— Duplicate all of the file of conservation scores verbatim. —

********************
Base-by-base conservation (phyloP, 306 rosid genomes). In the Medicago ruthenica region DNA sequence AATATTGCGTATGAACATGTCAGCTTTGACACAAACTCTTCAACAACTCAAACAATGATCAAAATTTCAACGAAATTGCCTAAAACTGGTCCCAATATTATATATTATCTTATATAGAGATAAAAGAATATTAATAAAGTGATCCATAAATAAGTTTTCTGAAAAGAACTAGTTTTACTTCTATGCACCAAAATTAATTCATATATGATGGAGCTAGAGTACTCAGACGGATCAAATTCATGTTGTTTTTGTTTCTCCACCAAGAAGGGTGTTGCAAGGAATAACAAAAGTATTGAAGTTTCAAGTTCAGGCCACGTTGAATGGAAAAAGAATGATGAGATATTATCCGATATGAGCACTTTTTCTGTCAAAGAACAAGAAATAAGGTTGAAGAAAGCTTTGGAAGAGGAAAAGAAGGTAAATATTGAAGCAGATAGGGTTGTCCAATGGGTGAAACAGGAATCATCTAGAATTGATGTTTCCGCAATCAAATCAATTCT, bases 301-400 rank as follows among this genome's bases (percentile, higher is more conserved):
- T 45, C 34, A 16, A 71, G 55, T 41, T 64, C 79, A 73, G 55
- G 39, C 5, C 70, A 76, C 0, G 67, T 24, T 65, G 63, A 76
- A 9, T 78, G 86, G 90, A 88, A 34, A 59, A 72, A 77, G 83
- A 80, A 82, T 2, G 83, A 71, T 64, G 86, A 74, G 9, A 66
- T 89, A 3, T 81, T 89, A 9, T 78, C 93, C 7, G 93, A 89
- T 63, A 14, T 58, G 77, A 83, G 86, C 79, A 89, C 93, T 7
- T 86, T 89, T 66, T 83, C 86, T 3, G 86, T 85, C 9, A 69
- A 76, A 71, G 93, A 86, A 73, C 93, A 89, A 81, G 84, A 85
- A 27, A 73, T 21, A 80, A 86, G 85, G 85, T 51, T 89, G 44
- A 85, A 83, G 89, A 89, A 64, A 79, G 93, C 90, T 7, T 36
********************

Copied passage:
Base-by-base conservation (phyloP, 306 rosid genomes). In the Medicago ruthenica region DNA sequence AATATTGCGTATGAACATGTCAGCTTTGACACAAACTCTTCAACAACTCAAACAATGATCAAAATTTCAACGAAATTGCCTAAAACTGGTCCCAATATTATATATTATCTTATATAGAGATAAAAGAATATTAATAAAGTGATCCATAAATAAGTTTTCTGAAAAGAACTAGTTTTACTTCTATGCACCAAAATTAATTCATATATGATGGAGCTAGAGTACTCAGACGGATCAAATTCATGTTGTTTTTGTTTCTCCACCAAGAAGGGTGTTGCAAGGAATAACAAAAGTATTGAAGTTTCAAGTTCAGGCCACGTTGAATGGAAAAAGAATGATGAGATATTATCCGATATGAGCACTTTTTCTGTCAAAGAACAAGAAATAAGGTTGAAGAAAGCTTTGGAAGAGGAAAAGAAGGTAAATATTGAAGCAGATAGGGTTGTCCAATGGGTGAAACAGGAATCATCTAGAATTGATGTTTCCGCAATCAAATCAATTCT, bases 301-400 rank as follows among this genome's bases (percentile, higher is more conserved):
- T 45, C 34, A 16, A 71, G 55, T 41, T 64, C 79, A 73, G 55
- G 39, C 5, C 70, A 76, C 0, G 67, T 24, T 65, G 63, A 76
- A 9, T 78, G 86, G 90, A 88, A 34, A 59, A 72, A 77, G 83
- A 80, A 82, T 2, G 83, A 71, T 64, G 86, A 74, G 9, A 66
- T 89, A 3, T 81, T 89, A 9, T 78, C 93, C 7, G 93, A 89
- T 63, A 14, T 58, G 77, A 83, G 86, C 79, A 89, C 93, T 7
- T 86, T 89, T 66, T 83, C 86, T 3, G 86, T 85, C 9, A 69
- A 76, A 71, G 93, A 86, A 73, C 93, A 89, A 81, G 84, A 85
- A 27, A 73, T 21, A 80, A 86, G 85, G 85, T 51, T 89, G 44
- A 85, A 83, G 89, A 89, A 64, A 79, G 93, C 90, T 7, T 36